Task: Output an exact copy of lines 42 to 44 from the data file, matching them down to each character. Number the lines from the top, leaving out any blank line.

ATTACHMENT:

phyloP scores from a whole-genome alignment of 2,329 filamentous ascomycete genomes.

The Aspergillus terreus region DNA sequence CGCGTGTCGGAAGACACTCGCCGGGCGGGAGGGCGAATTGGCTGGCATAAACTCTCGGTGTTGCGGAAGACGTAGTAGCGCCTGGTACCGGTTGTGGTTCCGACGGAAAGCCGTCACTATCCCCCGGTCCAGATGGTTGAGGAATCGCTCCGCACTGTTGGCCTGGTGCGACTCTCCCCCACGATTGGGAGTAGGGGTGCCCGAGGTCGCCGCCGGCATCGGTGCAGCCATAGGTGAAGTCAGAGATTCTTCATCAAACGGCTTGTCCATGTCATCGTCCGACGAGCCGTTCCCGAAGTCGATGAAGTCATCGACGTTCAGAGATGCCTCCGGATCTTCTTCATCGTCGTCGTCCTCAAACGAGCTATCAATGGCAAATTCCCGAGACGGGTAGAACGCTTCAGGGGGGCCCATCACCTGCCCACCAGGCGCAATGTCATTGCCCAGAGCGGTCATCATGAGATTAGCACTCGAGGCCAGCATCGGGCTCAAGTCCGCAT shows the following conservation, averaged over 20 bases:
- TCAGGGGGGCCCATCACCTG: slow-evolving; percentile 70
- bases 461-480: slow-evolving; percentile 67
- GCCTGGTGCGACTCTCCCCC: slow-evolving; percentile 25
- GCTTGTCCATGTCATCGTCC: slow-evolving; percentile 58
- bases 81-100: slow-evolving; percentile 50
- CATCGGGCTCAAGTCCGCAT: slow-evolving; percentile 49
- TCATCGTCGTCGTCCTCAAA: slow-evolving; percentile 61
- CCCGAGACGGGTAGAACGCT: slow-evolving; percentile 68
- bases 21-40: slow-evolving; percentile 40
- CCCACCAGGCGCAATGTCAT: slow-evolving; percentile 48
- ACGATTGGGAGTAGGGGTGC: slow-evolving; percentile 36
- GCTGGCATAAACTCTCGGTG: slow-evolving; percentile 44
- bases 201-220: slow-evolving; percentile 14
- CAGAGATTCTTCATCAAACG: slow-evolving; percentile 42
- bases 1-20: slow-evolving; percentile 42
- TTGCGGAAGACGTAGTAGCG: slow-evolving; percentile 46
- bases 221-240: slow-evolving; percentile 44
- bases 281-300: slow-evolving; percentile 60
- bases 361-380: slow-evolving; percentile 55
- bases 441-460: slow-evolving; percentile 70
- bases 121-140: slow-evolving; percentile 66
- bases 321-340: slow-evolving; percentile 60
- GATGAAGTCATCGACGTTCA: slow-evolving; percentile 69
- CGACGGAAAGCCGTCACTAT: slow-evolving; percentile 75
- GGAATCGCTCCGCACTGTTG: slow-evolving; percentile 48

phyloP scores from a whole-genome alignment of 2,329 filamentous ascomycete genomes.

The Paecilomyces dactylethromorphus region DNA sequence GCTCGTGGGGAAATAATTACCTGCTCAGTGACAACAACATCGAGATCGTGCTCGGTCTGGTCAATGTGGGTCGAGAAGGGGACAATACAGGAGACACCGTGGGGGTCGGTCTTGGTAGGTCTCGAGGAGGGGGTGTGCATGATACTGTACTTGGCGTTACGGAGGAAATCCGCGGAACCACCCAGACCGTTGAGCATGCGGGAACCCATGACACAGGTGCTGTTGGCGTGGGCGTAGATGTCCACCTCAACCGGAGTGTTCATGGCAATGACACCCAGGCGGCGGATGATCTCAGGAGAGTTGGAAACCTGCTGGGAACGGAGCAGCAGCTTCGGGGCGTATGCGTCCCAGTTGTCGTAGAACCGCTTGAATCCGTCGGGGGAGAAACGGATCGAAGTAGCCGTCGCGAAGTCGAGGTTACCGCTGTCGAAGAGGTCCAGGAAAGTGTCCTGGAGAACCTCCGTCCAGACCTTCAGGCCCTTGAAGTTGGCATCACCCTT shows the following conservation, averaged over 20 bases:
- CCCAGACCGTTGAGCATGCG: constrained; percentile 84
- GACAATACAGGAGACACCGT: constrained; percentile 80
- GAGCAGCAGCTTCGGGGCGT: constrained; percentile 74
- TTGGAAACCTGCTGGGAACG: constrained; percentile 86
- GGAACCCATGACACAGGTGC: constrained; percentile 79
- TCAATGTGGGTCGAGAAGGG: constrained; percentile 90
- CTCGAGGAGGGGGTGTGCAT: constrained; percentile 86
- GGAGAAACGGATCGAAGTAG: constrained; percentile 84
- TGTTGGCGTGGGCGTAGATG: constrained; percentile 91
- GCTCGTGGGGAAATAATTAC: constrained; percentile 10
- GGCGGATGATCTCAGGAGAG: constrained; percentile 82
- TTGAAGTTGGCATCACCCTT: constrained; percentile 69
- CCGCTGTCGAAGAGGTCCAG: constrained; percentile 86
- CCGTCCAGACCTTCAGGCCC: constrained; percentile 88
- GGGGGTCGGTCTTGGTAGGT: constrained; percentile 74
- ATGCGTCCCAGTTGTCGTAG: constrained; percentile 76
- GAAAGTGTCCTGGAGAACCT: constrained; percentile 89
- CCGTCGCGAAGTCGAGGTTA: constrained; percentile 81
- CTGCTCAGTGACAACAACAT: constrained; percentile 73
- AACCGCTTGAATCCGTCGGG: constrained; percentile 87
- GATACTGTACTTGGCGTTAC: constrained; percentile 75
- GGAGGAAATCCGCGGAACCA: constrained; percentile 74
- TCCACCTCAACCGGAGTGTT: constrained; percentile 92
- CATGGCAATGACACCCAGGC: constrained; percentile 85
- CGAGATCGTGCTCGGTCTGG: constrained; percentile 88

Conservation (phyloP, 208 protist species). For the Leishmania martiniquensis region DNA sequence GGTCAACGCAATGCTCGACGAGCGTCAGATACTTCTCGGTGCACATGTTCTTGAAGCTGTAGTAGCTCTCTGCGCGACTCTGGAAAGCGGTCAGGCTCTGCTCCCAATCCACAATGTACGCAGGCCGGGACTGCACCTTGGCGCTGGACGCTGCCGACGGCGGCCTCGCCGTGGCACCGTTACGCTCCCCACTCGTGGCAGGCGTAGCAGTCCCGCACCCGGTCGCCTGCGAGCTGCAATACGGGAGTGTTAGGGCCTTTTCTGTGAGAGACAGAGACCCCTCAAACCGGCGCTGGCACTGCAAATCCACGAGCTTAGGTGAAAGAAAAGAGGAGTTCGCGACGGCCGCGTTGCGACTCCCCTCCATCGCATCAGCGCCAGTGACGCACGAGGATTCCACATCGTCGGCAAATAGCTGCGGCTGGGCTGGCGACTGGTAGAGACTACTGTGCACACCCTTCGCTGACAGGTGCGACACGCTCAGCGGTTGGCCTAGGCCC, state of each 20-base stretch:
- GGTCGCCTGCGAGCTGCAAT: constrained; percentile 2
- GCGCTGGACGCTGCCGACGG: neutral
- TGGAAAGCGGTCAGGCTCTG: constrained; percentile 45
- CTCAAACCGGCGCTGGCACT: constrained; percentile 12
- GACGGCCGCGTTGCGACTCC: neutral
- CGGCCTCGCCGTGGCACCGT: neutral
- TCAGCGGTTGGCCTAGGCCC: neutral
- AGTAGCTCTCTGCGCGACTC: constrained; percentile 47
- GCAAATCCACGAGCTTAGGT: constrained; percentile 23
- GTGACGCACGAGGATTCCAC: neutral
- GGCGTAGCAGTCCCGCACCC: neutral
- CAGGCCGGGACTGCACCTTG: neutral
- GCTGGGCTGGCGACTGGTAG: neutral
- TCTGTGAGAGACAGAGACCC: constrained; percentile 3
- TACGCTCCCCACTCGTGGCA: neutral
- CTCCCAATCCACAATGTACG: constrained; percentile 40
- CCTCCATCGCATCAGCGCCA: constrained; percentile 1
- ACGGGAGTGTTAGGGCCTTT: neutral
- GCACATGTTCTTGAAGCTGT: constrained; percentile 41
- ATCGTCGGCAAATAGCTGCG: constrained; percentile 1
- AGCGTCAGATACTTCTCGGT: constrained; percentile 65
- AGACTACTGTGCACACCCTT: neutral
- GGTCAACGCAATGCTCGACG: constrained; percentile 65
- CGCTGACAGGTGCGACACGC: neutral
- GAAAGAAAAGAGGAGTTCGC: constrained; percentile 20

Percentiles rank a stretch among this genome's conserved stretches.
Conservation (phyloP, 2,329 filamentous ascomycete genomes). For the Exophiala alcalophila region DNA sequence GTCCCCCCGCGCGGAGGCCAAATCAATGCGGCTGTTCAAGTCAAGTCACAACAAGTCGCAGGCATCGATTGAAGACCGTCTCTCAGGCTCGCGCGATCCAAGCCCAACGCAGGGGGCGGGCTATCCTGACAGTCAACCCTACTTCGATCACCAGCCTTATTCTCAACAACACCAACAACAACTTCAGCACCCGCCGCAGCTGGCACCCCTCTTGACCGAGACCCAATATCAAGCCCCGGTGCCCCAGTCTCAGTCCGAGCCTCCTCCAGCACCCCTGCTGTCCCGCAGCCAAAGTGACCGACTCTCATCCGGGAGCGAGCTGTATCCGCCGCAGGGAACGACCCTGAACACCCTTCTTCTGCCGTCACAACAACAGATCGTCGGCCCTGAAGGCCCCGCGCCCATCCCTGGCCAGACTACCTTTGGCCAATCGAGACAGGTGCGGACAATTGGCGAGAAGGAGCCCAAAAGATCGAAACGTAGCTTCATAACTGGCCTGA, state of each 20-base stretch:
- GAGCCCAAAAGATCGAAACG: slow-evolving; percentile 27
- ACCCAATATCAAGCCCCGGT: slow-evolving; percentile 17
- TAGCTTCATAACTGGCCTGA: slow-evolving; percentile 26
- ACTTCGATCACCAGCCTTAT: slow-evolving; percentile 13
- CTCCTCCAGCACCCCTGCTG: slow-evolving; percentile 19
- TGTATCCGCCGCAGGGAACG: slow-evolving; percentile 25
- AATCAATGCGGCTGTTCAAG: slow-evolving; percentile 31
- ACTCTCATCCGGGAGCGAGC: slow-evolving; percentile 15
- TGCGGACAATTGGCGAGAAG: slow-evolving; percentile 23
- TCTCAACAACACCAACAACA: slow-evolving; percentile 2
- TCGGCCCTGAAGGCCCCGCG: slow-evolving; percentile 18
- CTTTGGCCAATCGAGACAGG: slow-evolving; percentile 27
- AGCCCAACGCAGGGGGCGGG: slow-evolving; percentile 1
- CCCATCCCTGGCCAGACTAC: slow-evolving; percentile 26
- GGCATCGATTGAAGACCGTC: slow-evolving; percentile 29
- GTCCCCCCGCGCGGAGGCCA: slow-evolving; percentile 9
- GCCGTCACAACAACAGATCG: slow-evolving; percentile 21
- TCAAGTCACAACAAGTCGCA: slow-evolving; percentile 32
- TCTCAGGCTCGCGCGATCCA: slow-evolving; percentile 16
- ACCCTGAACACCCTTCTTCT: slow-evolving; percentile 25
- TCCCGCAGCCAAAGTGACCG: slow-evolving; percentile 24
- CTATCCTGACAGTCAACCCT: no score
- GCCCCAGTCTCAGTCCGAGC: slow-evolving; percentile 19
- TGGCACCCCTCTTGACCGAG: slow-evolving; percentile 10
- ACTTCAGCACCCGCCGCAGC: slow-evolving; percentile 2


- CCGCTGTCGAAGAGGTCCAG: constrained; percentile 86
- CCGTCCAGACCTTCAGGCCC: constrained; percentile 88
- GGGGGTCGGTCTTGGTAGGT: constrained; percentile 74